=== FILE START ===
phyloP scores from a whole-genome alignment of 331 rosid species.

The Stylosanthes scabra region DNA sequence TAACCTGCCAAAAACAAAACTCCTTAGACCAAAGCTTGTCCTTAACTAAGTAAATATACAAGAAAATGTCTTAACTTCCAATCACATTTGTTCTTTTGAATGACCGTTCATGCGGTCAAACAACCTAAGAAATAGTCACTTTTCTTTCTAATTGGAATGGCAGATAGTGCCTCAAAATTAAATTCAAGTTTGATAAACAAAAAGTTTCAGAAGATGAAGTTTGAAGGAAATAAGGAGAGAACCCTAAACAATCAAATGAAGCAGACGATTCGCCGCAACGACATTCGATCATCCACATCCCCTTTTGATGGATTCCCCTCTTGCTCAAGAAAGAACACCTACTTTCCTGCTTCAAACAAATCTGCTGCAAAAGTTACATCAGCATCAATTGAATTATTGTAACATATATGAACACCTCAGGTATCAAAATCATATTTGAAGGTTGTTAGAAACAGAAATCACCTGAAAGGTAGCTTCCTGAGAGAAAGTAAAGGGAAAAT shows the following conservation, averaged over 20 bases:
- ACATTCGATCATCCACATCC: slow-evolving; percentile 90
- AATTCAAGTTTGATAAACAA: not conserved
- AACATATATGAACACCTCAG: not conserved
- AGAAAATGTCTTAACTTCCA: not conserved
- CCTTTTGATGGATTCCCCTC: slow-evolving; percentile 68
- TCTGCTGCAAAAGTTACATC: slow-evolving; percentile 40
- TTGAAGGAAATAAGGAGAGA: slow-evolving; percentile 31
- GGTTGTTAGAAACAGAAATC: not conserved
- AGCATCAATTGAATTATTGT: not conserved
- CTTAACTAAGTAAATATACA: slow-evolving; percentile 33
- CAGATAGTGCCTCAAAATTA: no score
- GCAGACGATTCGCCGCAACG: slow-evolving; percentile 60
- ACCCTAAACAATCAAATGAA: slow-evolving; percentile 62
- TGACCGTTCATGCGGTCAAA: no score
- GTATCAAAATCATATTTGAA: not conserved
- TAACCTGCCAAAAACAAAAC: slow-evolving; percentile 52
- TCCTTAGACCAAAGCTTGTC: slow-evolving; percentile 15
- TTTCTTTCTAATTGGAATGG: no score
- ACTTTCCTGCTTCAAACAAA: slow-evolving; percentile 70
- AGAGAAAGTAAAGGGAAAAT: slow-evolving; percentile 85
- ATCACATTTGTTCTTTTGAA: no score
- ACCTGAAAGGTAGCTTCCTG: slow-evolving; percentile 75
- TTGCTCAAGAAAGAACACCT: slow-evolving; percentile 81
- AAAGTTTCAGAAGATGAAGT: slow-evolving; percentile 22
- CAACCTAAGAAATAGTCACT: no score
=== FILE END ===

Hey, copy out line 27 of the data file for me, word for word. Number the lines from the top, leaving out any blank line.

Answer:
- CAACCTAAGAAATAGTCACT: no score